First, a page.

This was an excellent book. The description makes it sound like an epic fantasy, but it’s rather small in scope, part a mystery, part a build-up to something larger. The pace is fast and the chapters are short. The mystery took its time to unravel, and although I called the twist, I did it only a little before it was revealed.

The world is well-crafted with an interesting history and mythology, a pre-industrial society that doesn’t automatically follow the rules of real-world equivalent. The Draoihn with their trances and gates were an interesting invention, though not entirely unique as such.

Raine is an excellent main character. She’s lost, frightened and unable to trust anyone because of her ability. She blames herself for what happened to the mercenaries and goes through much of the book not caring about anything. She seeks to belong with desperation that leads her to make mistakes that are both predictable and natural. She relies to the strengths she had from the start and while she does pull off some epic moves in the final battle, they aren’t beyond reason or her character’s development.

Side characters were interesting, but remain a bit vague because of the first person narrative. There are a couple of potential love interests for Raine, who doesn’t limit her love to opposite gender, but nothing comes of them yet. She makes friends, some briefly and the characters all but disappear, some with great length like Ovitus, Ulovar’s nephew and heir. None of the main relationships are easily defined as black and white, friend or enemy.

While this was a start of a series, the first book reads as a stand-alone with a satisfying ending and no cliffhangers. There is, however, an opening for Raine’s story to continue. I’m looking forward to reading more.

I received a free copy from NetGalley in exchange for an honest review.

Saturday, June 11, 2022

Storm Echo by Nalini Singh: review

4/5 stars on Goodreads

Storm Echo by Nalini Singh

With over twenty books, the return to Nalini Singh’s Psy-Changeling series always feels like coming home. This time more so, as Storm Echo returns to the DarkRiver leopard pack where the series began all those books ago.

We’ve been following the members of the Mercant Psy-family. The hero is Ivan Mercant, the family security expert and assassin with a difficult past. He meets and immediately loses Lei, an Ocelot changeling. A year later, he runs into her again, but she doesn’t remember him anymore.

Soleil is an Ocelot changeling who has lost her entire pack, first to a massacre and then to Lucas Hunter, who has executed what was left of them. Alone in the world, she wows to kill him. But before she has a chance, she meets a man that her cat recognises even though she has no recollection of him.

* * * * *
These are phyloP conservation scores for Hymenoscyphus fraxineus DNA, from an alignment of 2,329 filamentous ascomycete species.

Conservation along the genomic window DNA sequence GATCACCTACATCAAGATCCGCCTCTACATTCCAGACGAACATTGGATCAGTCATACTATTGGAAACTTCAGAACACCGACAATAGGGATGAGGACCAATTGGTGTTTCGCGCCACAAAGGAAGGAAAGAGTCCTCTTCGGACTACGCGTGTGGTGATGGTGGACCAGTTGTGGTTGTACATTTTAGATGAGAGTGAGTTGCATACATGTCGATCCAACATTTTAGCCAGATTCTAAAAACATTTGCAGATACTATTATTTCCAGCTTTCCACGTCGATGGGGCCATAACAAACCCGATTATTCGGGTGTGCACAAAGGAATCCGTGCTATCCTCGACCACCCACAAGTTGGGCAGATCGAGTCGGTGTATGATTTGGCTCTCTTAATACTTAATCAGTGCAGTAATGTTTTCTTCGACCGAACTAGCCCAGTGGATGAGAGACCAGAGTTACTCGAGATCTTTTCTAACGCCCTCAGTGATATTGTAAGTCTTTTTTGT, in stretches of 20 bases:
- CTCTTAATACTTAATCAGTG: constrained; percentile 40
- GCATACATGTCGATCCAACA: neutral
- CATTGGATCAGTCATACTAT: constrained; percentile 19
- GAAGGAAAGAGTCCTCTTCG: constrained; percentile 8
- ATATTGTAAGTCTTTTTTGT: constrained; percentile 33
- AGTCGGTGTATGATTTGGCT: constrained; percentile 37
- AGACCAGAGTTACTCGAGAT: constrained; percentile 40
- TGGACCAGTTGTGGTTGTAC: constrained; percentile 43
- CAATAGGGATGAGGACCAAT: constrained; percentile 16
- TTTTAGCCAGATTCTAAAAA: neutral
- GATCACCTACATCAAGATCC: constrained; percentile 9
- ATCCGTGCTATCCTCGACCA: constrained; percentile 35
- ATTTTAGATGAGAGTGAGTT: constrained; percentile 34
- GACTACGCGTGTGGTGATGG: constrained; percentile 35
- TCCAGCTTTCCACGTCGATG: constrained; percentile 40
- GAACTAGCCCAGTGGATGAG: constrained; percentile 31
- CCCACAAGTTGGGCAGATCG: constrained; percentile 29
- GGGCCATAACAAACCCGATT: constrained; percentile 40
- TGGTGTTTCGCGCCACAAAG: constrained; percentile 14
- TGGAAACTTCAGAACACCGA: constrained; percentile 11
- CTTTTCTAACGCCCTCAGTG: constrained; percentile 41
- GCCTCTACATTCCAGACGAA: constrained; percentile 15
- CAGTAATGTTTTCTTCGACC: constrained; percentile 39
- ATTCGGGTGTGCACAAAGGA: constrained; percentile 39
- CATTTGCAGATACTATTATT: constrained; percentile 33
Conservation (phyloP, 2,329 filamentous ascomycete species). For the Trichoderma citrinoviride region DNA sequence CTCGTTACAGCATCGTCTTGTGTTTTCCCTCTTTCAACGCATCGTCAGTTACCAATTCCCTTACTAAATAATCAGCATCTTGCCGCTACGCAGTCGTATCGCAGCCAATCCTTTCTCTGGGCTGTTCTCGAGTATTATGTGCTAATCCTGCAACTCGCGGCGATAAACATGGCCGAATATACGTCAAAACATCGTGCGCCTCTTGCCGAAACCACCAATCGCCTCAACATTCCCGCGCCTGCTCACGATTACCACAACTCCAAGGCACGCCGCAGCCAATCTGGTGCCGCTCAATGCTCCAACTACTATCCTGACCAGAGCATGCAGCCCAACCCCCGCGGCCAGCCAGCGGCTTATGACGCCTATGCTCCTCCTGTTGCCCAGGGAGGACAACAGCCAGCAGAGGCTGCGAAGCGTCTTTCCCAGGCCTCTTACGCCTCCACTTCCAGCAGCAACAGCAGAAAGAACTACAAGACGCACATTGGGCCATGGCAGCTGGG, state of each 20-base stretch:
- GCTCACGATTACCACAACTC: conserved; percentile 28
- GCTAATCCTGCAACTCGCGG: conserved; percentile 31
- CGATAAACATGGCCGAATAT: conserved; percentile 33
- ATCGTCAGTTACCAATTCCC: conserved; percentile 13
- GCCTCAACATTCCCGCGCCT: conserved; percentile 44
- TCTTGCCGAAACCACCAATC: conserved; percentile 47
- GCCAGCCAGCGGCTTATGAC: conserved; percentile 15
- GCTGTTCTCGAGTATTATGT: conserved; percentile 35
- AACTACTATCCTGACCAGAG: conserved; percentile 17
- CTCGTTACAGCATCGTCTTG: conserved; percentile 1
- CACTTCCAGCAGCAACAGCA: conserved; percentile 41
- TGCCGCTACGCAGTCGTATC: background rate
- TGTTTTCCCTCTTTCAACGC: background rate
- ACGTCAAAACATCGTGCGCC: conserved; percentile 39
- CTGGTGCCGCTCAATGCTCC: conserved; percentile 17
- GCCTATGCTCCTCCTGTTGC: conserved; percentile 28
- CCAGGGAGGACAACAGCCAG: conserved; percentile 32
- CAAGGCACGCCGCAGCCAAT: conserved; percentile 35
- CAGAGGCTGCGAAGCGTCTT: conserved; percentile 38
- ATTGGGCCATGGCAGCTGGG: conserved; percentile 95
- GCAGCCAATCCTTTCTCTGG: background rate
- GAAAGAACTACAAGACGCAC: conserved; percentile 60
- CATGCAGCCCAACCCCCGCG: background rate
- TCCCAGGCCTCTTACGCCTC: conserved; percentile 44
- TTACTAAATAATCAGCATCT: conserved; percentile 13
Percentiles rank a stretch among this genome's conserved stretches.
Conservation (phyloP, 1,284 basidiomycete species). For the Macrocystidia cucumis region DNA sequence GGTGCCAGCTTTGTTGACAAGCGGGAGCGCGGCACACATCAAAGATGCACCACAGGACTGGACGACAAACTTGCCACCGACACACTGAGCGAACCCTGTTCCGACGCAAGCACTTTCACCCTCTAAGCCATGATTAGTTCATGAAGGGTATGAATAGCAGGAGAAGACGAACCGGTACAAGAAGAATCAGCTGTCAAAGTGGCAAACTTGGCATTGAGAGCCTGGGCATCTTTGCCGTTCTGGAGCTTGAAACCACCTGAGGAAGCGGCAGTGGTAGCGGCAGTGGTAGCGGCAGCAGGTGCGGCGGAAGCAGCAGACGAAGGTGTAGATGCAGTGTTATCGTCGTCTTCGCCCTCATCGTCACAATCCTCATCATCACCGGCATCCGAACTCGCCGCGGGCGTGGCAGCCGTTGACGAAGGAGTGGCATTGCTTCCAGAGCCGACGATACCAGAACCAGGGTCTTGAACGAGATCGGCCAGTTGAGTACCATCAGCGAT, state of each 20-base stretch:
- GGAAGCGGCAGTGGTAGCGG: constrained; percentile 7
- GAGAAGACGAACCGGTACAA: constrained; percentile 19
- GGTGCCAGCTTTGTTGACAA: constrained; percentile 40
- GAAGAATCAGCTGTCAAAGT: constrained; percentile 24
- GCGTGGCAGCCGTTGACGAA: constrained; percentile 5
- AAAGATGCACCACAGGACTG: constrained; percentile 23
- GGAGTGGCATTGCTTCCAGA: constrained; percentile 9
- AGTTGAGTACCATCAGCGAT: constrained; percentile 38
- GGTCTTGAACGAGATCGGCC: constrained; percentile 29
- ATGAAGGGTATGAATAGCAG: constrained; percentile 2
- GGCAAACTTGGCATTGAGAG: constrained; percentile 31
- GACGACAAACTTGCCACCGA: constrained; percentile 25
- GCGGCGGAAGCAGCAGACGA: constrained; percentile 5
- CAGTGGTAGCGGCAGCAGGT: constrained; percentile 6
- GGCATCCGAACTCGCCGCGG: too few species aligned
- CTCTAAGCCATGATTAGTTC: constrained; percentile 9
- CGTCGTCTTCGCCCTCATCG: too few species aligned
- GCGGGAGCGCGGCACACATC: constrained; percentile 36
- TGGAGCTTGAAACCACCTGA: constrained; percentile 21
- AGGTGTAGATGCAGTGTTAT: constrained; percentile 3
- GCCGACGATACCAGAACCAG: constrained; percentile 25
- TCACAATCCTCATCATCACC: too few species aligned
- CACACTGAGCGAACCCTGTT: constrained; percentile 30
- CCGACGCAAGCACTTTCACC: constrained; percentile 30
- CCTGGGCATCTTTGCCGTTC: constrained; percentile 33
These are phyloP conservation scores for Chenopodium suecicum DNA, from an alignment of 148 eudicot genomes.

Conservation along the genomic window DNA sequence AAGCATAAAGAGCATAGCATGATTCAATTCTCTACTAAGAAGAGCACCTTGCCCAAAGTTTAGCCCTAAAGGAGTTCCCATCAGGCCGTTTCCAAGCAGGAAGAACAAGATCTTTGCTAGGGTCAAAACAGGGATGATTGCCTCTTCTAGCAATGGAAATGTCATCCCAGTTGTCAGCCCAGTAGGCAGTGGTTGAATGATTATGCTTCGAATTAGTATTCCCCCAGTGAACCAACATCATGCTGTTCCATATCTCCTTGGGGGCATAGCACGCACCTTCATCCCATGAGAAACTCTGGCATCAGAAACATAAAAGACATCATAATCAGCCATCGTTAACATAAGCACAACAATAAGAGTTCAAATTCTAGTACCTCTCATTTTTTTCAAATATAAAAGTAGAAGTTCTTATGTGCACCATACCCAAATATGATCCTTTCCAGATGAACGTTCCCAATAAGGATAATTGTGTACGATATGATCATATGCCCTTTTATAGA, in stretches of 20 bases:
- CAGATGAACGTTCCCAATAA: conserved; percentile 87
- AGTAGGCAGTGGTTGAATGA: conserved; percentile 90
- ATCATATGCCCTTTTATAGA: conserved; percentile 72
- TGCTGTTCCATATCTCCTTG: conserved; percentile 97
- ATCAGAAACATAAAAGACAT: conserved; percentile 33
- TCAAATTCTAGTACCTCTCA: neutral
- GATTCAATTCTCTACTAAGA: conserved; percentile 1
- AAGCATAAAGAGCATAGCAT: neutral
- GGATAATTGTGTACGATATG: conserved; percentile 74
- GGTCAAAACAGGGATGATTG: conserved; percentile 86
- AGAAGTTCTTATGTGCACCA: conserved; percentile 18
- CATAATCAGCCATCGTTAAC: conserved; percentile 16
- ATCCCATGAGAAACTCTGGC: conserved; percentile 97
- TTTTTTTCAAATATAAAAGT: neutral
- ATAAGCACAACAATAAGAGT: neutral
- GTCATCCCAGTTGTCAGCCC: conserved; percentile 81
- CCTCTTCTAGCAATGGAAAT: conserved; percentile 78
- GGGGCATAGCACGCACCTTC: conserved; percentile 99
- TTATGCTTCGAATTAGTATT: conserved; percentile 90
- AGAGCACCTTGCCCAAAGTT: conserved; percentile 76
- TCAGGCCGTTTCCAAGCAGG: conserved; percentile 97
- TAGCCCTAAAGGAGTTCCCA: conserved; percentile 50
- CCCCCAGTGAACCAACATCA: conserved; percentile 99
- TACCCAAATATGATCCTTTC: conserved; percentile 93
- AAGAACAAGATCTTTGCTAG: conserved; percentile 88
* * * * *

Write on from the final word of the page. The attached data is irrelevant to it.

Psy-Changeling books are always a bit of insta-love, as the changelings recognise their mates in primal level before they fall in love. This isn’t an exception. Soleil’s cat claims Ivan, binding them together despite his efforts to break the bond. Because he knows it’s only a matter of time before his dark side devours him and takes Soleil too if they’re bonded.

In these Psy-Changeling Trinity books, the relationship drama and heartbreak are kept at minimum. The suspense comes from the outside. The Scarab Queen keeps destabilising the PsyNet in order to destroy it completely. And to his surprise, Ivan realises he might be able to do something about it. Problem is, it might kill him.

This was a lovely book with wonderful protagonists, and a welcome return of a few favourites from previous books. Even though the story is basically the same from book to book, there’s always something new and fresh. And Nalini Singh has a skill to tell the stories so that it’s almost a compulsion to keep reading.

That said, I wouldve wished for more drama. Everything happened so smoothly and easily that Id barely braced myself for action when it was already over. It left me feeling happy but not very excited.

Ivan is the last of the Mercant family to get his story, ending a longer arc. I’m eager to find out where the series goes next.

I received a free copy from the publisher in exchange for an honest review.

Friday, June 10, 2022

The Untold Story by Genevieve Cogman: review

5/5 stars on Goodreads

 

The Untold Story by Genevieve Cogman

The Untold Story ends Cogman’s wonderful The Invisible Library series. We’ve followed Irene, a librarian whose job it is to acquire rare books from parallel worlds to the Library to stabilize the universe. But we’ve never learned how or why the Library came to be in the first place.

In the last book, Irene is trying to uncover just that. Prompted by the greatest enemy of the Library, Albrecht, she sets out to find the origin story. But where Albrecht wants to destroy the Library, Irene has other plans. But this time it seems the Library itself is out to get her.